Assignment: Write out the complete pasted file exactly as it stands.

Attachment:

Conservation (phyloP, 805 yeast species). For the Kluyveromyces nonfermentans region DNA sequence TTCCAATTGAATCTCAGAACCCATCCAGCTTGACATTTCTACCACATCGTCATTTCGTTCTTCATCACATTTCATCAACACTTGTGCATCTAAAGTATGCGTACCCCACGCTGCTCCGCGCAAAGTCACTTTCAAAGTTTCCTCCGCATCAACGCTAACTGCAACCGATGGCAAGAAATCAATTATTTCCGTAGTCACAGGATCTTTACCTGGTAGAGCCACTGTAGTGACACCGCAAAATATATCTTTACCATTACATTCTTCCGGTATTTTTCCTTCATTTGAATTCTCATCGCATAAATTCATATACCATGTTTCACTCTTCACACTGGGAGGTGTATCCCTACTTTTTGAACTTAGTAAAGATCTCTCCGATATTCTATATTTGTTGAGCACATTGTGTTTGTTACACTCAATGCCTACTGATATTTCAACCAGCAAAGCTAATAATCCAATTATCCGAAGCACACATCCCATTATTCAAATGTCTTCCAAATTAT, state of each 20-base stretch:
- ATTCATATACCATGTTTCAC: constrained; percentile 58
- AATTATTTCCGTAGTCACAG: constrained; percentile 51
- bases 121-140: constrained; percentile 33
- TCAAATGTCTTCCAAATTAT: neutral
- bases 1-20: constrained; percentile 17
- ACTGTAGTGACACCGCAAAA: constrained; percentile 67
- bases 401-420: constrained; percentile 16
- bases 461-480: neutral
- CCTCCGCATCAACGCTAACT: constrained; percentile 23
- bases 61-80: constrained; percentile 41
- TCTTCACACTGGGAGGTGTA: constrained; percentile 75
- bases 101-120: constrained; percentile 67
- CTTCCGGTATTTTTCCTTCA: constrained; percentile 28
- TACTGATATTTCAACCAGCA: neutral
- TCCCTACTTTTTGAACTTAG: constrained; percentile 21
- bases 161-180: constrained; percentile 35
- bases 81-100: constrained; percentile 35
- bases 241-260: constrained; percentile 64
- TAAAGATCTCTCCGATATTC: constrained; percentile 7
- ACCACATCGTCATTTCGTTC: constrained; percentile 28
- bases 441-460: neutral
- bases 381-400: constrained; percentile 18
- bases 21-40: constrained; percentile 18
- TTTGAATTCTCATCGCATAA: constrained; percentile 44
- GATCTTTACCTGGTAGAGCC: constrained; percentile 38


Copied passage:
Conservation (phyloP, 805 yeast species). For the Kluyveromyces nonfermentans region DNA sequence TTCCAATTGAATCTCAGAACCCATCCAGCTTGACATTTCTACCACATCGTCATTTCGTTCTTCATCACATTTCATCAACACTTGTGCATCTAAAGTATGCGTACCCCACGCTGCTCCGCGCAAAGTCACTTTCAAAGTTTCCTCCGCATCAACGCTAACTGCAACCGATGGCAAGAAATCAATTATTTCCGTAGTCACAGGATCTTTACCTGGTAGAGCCACTGTAGTGACACCGCAAAATATATCTTTACCATTACATTCTTCCGGTATTTTTCCTTCATTTGAATTCTCATCGCATAAATTCATATACCATGTTTCACTCTTCACACTGGGAGGTGTATCCCTACTTTTTGAACTTAGTAAAGATCTCTCCGATATTCTATATTTGTTGAGCACATTGTGTTTGTTACACTCAATGCCTACTGATATTTCAACCAGCAAAGCTAATAATCCAATTATCCGAAGCACACATCCCATTATTCAAATGTCTTCCAAATTAT, state of each 20-base stretch:
- ATTCATATACCATGTTTCAC: constrained; percentile 58
- AATTATTTCCGTAGTCACAG: constrained; percentile 51
- bases 121-140: constrained; percentile 33
- TCAAATGTCTTCCAAATTAT: neutral
- bases 1-20: constrained; percentile 17
- ACTGTAGTGACACCGCAAAA: constrained; percentile 67
- bases 401-420: constrained; percentile 16
- bases 461-480: neutral
- CCTCCGCATCAACGCTAACT: constrained; percentile 23
- bases 61-80: constrained; percentile 41
- TCTTCACACTGGGAGGTGTA: constrained; percentile 75
- bases 101-120: constrained; percentile 67
- CTTCCGGTATTTTTCCTTCA: constrained; percentile 28
- TACTGATATTTCAACCAGCA: neutral
- TCCCTACTTTTTGAACTTAG: constrained; percentile 21
- bases 161-180: constrained; percentile 35
- bases 81-100: constrained; percentile 35
- bases 241-260: constrained; percentile 64
- TAAAGATCTCTCCGATATTC: constrained; percentile 7
- ACCACATCGTCATTTCGTTC: constrained; percentile 28
- bases 441-460: neutral
- bases 381-400: constrained; percentile 18
- bases 21-40: constrained; percentile 18
- TTTGAATTCTCATCGCATAA: constrained; percentile 44
- GATCTTTACCTGGTAGAGCC: constrained; percentile 38